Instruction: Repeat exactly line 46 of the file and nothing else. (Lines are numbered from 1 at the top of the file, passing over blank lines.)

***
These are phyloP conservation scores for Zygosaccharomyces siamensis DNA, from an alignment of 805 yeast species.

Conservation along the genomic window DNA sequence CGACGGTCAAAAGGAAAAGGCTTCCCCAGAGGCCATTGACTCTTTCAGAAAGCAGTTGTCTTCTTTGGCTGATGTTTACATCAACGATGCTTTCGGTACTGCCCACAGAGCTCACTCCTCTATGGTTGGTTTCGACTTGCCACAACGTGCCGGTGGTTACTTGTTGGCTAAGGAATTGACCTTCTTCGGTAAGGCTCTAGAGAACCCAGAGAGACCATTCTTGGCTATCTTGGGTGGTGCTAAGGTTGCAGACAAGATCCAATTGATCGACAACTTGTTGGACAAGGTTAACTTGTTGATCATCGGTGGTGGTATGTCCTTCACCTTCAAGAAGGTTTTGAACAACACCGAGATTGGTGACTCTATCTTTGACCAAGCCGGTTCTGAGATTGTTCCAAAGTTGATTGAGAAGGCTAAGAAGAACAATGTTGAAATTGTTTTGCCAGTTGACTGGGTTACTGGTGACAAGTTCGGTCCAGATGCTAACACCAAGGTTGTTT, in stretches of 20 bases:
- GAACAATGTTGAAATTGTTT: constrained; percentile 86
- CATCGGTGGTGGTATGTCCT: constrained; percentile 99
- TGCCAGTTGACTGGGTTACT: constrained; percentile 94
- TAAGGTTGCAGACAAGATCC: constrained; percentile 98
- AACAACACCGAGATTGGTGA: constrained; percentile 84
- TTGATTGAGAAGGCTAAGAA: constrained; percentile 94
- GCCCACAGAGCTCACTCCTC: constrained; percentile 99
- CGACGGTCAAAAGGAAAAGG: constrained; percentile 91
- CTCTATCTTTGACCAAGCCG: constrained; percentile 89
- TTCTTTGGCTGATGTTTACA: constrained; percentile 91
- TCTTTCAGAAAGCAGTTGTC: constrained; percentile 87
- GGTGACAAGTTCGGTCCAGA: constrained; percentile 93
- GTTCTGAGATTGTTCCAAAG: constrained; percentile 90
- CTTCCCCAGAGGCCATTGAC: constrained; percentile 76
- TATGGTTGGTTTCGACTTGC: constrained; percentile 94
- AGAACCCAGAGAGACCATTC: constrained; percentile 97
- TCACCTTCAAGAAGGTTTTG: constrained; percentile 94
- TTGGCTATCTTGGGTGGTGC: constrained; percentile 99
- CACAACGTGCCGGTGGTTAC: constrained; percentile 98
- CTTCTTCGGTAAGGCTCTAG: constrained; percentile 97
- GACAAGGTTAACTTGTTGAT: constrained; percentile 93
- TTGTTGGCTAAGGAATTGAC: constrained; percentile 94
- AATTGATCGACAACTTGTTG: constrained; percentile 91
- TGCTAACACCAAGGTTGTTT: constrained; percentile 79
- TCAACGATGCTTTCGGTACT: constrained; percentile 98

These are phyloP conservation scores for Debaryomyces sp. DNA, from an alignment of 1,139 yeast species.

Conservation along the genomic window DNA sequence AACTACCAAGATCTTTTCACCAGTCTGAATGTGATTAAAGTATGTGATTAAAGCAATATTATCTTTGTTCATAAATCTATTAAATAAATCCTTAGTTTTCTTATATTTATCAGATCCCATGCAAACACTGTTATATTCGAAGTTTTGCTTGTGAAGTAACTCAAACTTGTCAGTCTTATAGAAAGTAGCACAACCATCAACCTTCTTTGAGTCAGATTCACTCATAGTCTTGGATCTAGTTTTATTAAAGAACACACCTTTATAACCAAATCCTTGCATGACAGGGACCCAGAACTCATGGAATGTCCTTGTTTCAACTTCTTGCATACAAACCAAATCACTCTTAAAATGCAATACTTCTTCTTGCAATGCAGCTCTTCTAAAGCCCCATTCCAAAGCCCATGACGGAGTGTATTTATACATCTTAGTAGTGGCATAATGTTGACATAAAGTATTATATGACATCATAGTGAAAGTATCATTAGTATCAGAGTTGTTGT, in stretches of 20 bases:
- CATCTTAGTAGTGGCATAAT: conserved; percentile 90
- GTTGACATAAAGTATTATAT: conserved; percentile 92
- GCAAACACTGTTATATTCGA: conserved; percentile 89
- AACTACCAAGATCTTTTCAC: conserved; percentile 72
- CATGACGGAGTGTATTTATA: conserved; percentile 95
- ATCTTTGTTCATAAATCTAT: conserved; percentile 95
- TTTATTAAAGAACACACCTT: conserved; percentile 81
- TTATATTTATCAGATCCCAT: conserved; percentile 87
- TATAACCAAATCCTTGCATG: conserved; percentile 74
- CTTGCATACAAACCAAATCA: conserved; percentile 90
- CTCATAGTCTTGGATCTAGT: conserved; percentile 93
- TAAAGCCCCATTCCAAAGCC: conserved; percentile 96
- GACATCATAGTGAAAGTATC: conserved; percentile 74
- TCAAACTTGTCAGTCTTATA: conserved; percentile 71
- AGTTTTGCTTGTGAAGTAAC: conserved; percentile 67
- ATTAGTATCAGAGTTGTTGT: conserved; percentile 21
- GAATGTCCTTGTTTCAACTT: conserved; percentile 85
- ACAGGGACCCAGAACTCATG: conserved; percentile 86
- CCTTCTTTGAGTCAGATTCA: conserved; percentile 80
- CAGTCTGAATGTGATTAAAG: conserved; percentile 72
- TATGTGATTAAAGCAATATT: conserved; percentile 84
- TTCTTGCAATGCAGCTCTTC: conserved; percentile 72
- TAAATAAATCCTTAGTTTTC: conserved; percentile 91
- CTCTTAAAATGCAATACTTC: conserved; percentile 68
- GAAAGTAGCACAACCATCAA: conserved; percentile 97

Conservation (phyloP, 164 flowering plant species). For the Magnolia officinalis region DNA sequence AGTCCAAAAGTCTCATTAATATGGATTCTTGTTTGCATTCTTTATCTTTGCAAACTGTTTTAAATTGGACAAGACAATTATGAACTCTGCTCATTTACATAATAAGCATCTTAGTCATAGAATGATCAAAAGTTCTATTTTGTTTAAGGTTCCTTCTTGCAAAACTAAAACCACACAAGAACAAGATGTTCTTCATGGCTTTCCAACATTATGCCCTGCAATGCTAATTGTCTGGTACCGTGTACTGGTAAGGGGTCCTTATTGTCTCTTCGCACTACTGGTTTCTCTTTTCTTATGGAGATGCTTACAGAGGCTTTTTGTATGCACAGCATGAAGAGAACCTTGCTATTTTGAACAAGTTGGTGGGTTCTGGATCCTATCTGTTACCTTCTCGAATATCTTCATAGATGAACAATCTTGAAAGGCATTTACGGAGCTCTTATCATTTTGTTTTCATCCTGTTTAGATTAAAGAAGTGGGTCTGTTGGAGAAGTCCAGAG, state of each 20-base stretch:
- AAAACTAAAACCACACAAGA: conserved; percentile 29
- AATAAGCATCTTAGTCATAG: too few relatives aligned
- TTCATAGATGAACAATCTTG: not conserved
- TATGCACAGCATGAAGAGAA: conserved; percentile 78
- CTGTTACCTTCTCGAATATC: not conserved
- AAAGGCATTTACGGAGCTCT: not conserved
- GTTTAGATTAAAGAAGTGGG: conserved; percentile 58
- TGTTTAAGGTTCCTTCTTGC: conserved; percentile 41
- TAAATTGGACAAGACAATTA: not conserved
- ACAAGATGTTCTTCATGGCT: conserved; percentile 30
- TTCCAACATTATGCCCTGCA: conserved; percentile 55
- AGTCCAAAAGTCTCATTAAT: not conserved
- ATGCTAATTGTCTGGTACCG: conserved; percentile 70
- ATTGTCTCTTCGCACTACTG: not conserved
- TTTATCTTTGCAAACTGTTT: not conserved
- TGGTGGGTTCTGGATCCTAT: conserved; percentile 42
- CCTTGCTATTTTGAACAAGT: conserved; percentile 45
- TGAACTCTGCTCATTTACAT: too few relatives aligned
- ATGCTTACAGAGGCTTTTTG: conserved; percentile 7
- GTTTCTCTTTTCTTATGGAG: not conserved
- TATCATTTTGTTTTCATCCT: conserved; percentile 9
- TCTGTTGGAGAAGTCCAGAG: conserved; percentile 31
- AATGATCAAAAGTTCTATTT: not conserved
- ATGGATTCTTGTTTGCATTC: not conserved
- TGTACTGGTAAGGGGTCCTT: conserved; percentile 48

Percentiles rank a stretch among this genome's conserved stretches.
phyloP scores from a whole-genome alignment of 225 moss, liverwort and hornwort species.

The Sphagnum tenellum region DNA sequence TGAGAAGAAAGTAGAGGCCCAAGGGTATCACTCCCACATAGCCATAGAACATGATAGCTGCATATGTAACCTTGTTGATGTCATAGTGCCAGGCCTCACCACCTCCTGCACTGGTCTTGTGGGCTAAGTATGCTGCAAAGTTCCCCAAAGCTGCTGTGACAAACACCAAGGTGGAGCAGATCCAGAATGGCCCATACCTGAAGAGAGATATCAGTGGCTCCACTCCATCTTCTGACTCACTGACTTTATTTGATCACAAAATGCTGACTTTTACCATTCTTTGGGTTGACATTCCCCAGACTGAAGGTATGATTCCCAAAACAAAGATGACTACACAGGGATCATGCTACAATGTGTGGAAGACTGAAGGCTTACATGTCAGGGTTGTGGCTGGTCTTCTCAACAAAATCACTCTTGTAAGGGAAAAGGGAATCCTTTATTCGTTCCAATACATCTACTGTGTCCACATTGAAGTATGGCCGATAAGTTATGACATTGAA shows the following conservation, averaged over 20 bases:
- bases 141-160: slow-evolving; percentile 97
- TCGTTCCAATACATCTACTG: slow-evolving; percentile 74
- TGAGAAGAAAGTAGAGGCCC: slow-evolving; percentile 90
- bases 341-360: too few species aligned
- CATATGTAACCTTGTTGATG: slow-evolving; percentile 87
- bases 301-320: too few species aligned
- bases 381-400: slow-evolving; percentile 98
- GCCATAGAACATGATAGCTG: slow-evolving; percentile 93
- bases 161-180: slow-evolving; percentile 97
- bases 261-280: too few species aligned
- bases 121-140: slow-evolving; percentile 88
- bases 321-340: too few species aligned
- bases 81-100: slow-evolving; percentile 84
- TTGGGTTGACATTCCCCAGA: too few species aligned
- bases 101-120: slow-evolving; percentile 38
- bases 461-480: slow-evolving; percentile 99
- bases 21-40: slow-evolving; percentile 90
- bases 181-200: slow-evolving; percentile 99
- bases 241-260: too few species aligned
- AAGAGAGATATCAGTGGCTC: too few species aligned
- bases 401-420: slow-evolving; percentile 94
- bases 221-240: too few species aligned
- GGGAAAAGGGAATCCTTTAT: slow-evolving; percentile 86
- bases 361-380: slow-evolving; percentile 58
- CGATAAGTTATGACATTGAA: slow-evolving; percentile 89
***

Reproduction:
- GAATGTCCTTGTTTCAACTT: conserved; percentile 85